I did not know whether his transformer contained liquid, and neither did he.
If nobody else had happened by to clarify, he may well have opened up a
Pandora's box, so to speak. But, it doesn't matter at this point. Your only
reason for being here is because you needed to vent some anger that came
from somewhere else in your life.
I want to chime in.
I did know that the transformer was dry. Doug did not know that at the
time he made his post. I feel that his warning was warranted, even
though the facts that he did not know, obviated the need for his
I personally would prefer to be informed of dangers, even though some
of the warnings turn out to be irrelevant, as opposed to not being
warned of dangers that "might" be actual.
This discussion of PCBs has been very enlightening to me and I thank
both Doug amd "Me".
At what point in this thread did I claim to be an expert? Let's simplify:
1) OP says he has a transformer. His question contains clues which make
sense to people who know more than I do about transformers.
2) People who know more than I do have not yet joined the discussion, at the
moment when I posted my first comment. Matter of fact, mine was the first
response to his question.
3) I suggested he investigate further, which the OP (and a few observers)
thought was a fair suggestion.
4) A number of people decided it was a good day to hurl insults because that
somehow distracts them from their little, tiny pee-pees and their powerless
It wouldn't have mattered WHAT I thought. Based on my slim knowledge of
transformers, the information was enough enough for ME to know that his were
not dangerous. Why is it such a problem for YOU that I suggested he be
cautious for what.....4 hours until he knew a little more?
substance, like for instance in the big cans up on the telephone poles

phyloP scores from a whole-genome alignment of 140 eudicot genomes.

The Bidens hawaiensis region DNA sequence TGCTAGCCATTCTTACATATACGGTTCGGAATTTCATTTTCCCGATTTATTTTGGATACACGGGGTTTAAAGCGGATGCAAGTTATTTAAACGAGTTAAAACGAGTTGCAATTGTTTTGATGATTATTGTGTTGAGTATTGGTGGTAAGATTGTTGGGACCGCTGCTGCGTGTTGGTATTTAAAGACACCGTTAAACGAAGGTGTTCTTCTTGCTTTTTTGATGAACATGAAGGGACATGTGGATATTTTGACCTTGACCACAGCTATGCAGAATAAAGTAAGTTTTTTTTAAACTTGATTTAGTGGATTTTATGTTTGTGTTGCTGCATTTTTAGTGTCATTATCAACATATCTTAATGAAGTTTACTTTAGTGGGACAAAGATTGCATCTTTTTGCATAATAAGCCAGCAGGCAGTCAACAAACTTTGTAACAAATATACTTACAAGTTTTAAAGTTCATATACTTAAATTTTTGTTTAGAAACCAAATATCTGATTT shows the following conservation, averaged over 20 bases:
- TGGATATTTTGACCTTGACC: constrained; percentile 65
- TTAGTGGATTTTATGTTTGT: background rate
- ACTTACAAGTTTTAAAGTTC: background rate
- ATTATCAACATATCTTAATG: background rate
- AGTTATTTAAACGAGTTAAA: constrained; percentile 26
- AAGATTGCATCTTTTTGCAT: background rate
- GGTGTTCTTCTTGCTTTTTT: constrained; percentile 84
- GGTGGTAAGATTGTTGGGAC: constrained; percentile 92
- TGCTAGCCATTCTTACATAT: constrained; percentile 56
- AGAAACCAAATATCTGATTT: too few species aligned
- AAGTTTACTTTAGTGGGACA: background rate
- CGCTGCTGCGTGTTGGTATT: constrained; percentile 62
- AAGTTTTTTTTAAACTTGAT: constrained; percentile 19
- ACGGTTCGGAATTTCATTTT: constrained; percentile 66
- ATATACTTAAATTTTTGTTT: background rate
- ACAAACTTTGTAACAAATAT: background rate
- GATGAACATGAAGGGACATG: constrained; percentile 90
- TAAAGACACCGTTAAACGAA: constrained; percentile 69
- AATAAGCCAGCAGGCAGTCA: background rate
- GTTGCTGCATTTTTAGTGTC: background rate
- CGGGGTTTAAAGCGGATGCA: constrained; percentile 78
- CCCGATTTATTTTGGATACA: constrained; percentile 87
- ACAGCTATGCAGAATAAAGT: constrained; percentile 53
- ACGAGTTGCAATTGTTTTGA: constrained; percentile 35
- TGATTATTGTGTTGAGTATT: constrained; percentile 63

and substations. I imagine this thing does not involve any PCB'sdue to
the way he describes it as being in the open versus being submerged in
an oily liquid
Some others who have responded have indicated that the capacitors may
contain PCBs. I simply threw out the other possibility because it's worth
looking into, especially because knowledge costs nothing.
But the GUY who disassembled the transformers is okay, right?
Maybe there's PCBs. Maybe not. If there are PCBs, there might be enough to
be detectable. If so, diluted 1-trillion-to-one in a nearby pond might be
sufficient to give one fish a headache.
Bah! Who cares?
Why not offer the whole thing to a scrap-metal dealer? When they melt
it down they'll recover the different metals...
Yeah, remove any bolts, and start splitting the iron core segments
apart (they are probably alternating meshed E and I pieces). Once you
get the first few out the rest will come easier. I'd use an
appropriately sized screwdriver and hammer...
If you mean bury it? NO! It is insulated copper probably!
Polysol insulation will burn off, Polythermaleze will burn off with a lot of
heat, Formel insulation will probably not come off with any fire. These
coatings are usually made to withstand severe heat in use.
You could use it for a long wave antenae or how about a lightning collector
to power that 25W bulb for a few seconds with the $100K in equipment to
catch that once in a lifetime strike?...LOL
Wind a huge Tesla coil on your roof and show the neighbours your nuts! (or
drop your pants when they are looking)
Can't this tranformer be used by somebody to generate a second 120V from a
single phase 120V inverter? It sounds pretty beefy.
BTW: once you knock the wedge out of the coil form the laminations will be
easier to get out. This keeps them from buzzing until the varnish and other
impregnations go into it.
I spent a multitude of hours as a kid taking stuff apart, including
small transformers. (Dry types)
Transformers are one of the least fun things to tear into.
With the size of the copper wire you say it has, it must have a high-amp
output. Is it stepup or stepdown? If stepdown, it could possibly make a
great custom arc or spot welder, or an electroplating supply.
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